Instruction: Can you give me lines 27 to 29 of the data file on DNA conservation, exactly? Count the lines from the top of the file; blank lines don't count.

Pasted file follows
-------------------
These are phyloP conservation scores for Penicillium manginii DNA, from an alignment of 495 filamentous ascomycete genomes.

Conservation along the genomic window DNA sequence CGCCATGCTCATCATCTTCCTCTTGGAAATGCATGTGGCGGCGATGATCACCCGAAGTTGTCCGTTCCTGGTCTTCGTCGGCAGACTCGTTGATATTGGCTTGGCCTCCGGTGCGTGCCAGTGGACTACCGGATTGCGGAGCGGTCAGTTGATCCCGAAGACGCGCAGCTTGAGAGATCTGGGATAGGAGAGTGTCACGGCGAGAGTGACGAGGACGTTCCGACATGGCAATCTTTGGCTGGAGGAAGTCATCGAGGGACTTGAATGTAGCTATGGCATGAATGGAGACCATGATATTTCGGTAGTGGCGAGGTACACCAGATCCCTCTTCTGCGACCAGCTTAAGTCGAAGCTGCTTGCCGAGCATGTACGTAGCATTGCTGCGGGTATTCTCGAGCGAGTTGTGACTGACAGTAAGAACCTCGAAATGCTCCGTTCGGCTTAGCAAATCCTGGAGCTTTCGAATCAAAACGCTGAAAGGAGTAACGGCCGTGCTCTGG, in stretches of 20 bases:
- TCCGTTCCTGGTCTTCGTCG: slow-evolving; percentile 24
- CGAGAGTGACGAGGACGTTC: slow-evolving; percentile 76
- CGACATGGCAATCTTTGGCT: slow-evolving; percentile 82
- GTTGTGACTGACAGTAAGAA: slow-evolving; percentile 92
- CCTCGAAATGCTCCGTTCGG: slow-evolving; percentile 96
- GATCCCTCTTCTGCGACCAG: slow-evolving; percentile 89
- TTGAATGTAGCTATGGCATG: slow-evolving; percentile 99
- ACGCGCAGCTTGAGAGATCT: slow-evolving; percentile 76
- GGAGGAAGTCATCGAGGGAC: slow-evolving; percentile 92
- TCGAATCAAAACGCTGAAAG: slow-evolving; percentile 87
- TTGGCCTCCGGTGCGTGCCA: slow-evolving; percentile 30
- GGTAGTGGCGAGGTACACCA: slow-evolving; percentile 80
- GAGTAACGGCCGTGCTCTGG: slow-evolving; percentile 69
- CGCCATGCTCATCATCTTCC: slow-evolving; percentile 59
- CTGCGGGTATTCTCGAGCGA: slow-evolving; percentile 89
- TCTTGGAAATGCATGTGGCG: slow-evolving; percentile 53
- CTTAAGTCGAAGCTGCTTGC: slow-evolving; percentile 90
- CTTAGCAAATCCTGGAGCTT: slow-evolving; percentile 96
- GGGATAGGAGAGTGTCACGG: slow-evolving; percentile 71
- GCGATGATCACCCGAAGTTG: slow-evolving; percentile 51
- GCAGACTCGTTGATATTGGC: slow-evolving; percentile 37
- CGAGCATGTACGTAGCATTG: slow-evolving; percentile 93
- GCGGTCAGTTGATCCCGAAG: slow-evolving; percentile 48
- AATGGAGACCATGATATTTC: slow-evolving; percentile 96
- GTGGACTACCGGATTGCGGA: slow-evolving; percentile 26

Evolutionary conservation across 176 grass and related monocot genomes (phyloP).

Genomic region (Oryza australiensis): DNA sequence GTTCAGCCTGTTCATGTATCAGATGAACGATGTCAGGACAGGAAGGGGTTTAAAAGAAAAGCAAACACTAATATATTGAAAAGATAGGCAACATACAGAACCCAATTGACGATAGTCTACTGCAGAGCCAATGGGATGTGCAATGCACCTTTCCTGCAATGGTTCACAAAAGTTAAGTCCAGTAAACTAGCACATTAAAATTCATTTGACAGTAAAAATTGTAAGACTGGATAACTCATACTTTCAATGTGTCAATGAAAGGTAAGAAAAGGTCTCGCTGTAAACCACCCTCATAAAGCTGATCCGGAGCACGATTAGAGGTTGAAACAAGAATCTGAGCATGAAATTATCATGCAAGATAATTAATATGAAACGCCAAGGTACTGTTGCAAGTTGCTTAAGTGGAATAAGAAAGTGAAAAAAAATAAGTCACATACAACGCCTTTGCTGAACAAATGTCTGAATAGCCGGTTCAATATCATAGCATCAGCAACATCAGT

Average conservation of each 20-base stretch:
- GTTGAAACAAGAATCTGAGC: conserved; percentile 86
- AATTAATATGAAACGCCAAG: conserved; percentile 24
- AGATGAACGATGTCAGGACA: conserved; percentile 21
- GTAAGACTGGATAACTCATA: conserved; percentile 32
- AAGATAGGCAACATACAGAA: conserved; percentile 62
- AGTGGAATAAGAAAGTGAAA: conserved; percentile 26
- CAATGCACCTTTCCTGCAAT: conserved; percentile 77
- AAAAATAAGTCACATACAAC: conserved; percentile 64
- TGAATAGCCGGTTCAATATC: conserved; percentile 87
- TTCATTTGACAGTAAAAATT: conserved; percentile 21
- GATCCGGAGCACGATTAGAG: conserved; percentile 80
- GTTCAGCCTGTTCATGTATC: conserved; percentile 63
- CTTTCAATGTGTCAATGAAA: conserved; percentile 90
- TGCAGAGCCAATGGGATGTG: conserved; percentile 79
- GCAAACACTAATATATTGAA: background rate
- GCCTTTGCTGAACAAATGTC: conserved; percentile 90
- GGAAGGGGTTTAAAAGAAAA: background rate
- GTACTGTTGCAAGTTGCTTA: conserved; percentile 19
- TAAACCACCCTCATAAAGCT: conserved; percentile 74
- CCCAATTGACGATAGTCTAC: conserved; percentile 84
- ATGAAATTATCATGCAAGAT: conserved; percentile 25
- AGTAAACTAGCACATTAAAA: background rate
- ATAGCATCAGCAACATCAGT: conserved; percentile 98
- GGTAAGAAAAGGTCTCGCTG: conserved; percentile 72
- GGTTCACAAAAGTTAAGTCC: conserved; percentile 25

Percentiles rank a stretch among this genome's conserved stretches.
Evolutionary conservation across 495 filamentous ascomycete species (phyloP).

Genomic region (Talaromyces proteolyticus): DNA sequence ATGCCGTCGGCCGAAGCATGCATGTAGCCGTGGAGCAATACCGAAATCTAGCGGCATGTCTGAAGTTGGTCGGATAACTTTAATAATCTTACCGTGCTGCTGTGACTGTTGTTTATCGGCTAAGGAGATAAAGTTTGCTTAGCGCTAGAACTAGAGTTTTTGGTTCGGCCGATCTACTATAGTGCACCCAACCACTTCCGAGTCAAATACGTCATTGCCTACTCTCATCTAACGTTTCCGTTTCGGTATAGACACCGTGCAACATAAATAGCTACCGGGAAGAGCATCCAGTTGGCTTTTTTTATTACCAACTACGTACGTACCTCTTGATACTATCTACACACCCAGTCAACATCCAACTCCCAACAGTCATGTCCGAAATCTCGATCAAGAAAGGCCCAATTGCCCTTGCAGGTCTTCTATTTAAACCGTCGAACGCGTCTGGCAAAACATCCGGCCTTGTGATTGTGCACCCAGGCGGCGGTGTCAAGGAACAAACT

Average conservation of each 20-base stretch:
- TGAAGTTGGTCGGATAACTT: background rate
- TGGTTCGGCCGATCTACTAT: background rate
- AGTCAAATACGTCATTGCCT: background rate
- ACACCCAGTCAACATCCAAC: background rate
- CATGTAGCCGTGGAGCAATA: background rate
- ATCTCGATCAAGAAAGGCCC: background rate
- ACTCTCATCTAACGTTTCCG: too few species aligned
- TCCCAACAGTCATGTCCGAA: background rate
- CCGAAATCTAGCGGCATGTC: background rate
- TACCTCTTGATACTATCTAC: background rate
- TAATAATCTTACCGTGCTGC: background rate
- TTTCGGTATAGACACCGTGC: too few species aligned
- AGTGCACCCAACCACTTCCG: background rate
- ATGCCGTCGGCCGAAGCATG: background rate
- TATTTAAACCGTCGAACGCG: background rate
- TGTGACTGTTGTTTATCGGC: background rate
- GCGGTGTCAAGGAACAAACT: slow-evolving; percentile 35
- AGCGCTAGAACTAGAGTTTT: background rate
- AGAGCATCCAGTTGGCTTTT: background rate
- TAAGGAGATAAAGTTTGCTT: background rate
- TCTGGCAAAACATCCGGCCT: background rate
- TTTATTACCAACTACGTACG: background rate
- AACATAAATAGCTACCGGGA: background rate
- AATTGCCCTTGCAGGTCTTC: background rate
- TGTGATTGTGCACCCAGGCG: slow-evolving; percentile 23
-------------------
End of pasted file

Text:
- GTGGACTACCGGATTGCGGA: slow-evolving; percentile 26

Evolutionary conservation across 176 grass and related monocot genomes (phyloP).

Genomic region (Oryza australiensis): DNA sequence GTTCAGCCTGTTCATGTATCAGATGAACGATGTCAGGACAGGAAGGGGTTTAAAAGAAAAGCAAACACTAATATATTGAAAAGATAGGCAACATACAGAACCCAATTGACGATAGTCTACTGCAGAGCCAATGGGATGTGCAATGCACCTTTCCTGCAATGGTTCACAAAAGTTAAGTCCAGTAAACTAGCACATTAAAATTCATTTGACAGTAAAAATTGTAAGACTGGATAACTCATACTTTCAATGTGTCAATGAAAGGTAAGAAAAGGTCTCGCTGTAAACCACCCTCATAAAGCTGATCCGGAGCACGATTAGAGGTTGAAACAAGAATCTGAGCATGAAATTATCATGCAAGATAATTAATATGAAACGCCAAGGTACTGTTGCAAGTTGCTTAAGTGGAATAAGAAAGTGAAAAAAAATAAGTCACATACAACGCCTTTGCTGAACAAATGTCTGAATAGCCGGTTCAATATCATAGCATCAGCAACATCAGT